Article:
Paul R. Gudonis, chairman and CEO of Myomo, says in the release that, “For adolescents who suffer from a neuromuscular condition like cerebral palsy or BPI, and whose options for treatment and care have been limited, MyoPro represents new hope. We can now provide these teens with a chance to help restore function in their arms and, as a result, improve their quality of life.”

Kathy Schrock, vice president of clinical services, Easterseals DuPage & Fox Valley, Illinois, adds that, “Our partnership provides Easterseals DuPage & Fox Valley with cutting-edge technology for our therapists and clients. MyoPro will help develop arm control for adolescent clients with neurological disorders, giving them greater independence.”

Based on patented technology developed at MIT, MyoPro is designed to sense a patient’s own EMG signals through noninvasive sensors and restore function to the paralyzed or weakened arm. This allows MyoPro users to perform activities of daily living including feeding themselves, carrying objects, and doing household tasks.

[Source(s): Myomo Inc, Business Wire]


via Myoelectric Arm Orthosis Designed for Adolescents – Rehab Managment

, , , , , , ,

Leave a comment

[Abstract+References] Greater Cortical Thickness Is Associated With Enhanced Sensory Function After Arm Rehabilitation in Chronic Stroke

Objective. Somatosensory function is critical to normal motor control. After stroke, dysfunction of the sensory systems prevents normal motor function and degrades quality of life. Structural neuroplasticity underpinnings of sensory recovery after stroke are not fully understood. The objective of this study was to identify changes in bilateral cortical thickness (CT) that may drive recovery of sensory acuity. Methods. Chronic stroke survivors (n = 20) were treated with 12 weeks of rehabilitation. Measures were sensory acuity (monofilament), Fugl-Meyer upper limb and CT change. Permutation-based general linear regression modeling identified cortical regions in which change in CT was associated with change in sensory acuity. Results. For the ipsilesional hemisphere in response to treatment, CT increase was significantly associated with sensory improvement in the area encompassing the occipital pole, lateral occipital cortex (inferior and superior divisions), intracalcarine cortex, cuneal cortex, precuneus cortex, inferior temporal gyrus, occipital fusiform gyrus, supracalcarine cortex, and temporal occipital fusiform cortex. For the contralesional hemisphere, increased CT was associated with improved sensory acuity within the posterior parietal cortex that included supramarginal and angular gyri. Following upper limb therapy, monofilament test score changed from 45.0 ± 13.3 to 42.6 ± 12.9 mm (P = .063) and Fugl-Meyer score changed from 22.1 ± 7.8 to 32.3 ± 10.1 (P < .001). Conclusions. Rehabilitation in the chronic stage after stroke produced structural brain changes that were strongly associated with enhanced sensory acuity. Improved sensory perception was associated with increased CT in bilateral high-order association sensory cortices reflecting the complex nature of sensory function and recovery in response to rehabilitation.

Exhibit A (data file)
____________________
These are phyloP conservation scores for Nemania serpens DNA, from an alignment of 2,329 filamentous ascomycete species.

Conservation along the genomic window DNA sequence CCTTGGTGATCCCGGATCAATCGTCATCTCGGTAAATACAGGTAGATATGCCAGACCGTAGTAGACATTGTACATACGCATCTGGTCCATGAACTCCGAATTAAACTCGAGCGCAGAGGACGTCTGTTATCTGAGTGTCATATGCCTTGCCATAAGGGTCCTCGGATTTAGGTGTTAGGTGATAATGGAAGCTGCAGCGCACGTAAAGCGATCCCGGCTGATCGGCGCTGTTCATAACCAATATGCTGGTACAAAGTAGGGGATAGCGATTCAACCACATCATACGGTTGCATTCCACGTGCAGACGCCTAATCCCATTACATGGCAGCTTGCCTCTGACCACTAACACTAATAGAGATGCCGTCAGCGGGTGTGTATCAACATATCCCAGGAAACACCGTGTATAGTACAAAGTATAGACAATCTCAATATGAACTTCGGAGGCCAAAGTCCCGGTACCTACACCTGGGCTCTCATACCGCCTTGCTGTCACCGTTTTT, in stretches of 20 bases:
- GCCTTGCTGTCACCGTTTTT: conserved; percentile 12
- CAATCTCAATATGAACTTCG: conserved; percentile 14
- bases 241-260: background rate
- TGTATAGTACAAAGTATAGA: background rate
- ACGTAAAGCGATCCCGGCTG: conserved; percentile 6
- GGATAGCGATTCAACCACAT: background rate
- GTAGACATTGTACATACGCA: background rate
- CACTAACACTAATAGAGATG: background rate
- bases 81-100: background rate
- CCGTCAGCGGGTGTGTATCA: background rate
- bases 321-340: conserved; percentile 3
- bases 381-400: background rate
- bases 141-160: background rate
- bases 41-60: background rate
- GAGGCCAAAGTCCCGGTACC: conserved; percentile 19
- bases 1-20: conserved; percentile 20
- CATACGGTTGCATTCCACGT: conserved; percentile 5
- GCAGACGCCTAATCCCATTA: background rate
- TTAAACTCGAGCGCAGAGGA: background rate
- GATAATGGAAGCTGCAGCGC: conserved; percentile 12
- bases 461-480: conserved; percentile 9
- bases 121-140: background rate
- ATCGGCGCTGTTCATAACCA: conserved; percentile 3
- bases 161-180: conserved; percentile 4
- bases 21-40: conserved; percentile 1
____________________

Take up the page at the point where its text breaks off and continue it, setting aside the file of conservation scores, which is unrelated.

1. Wolf, SL, Winstein, CJ, Miller, JP; EXCITE Investigators. Effect of constraint-induced movement therapy on upper extremity function 3 to 9 months after stroke: the EXCITE randomized clinical trial. JAMA. 2006;296:20952104. doi:10.1001/jama.296.17.2095. Google ScholarCrossrefMedlineISI
2. Lo, AC, Guarino, PD, Richards, LG. Robot-assisted therapy for long-term upper-limb impairment after stroke. N Engl J Med. 2010;362:17721783. doi:10.1056/NEJMoa0911341.Google ScholarCrossrefMedlineISI
3. McCabe, J, Monkiewicz, M, Holcomb, J, Pundik, S, Daly, JJ. Comparison of robotics, functional electrical stimulation, and motor learning methods for treatment of persistent upper extremity dysfunction after stroke: a randomized controlled trial. Arch Phys Med Rehabil. 2015;96:981990. doi:10.1016/j.apmr.2014.10.022. Google ScholarCrossrefMedlineISI
4. Johansen-Berg, H, Dawes, H, Guy, C, Smith, SM, Wade, DT, Matthews, PM. Correlation between motor improvements and altered fMRI activity after rehabilitative therapy. Brain. 2002;125(pt 12):27312742Google ScholarCrossrefMedline
5. Luft, AR, McCombe-Waller, S, Whitall, J. Repetitive bilateral arm training and motor cortex activation in chronic stroke: a randomized controlled trial. JAMA. 2004;292:18531861. doi:10.1001/jama.292.15.1853. Google ScholarCrossrefMedlineISI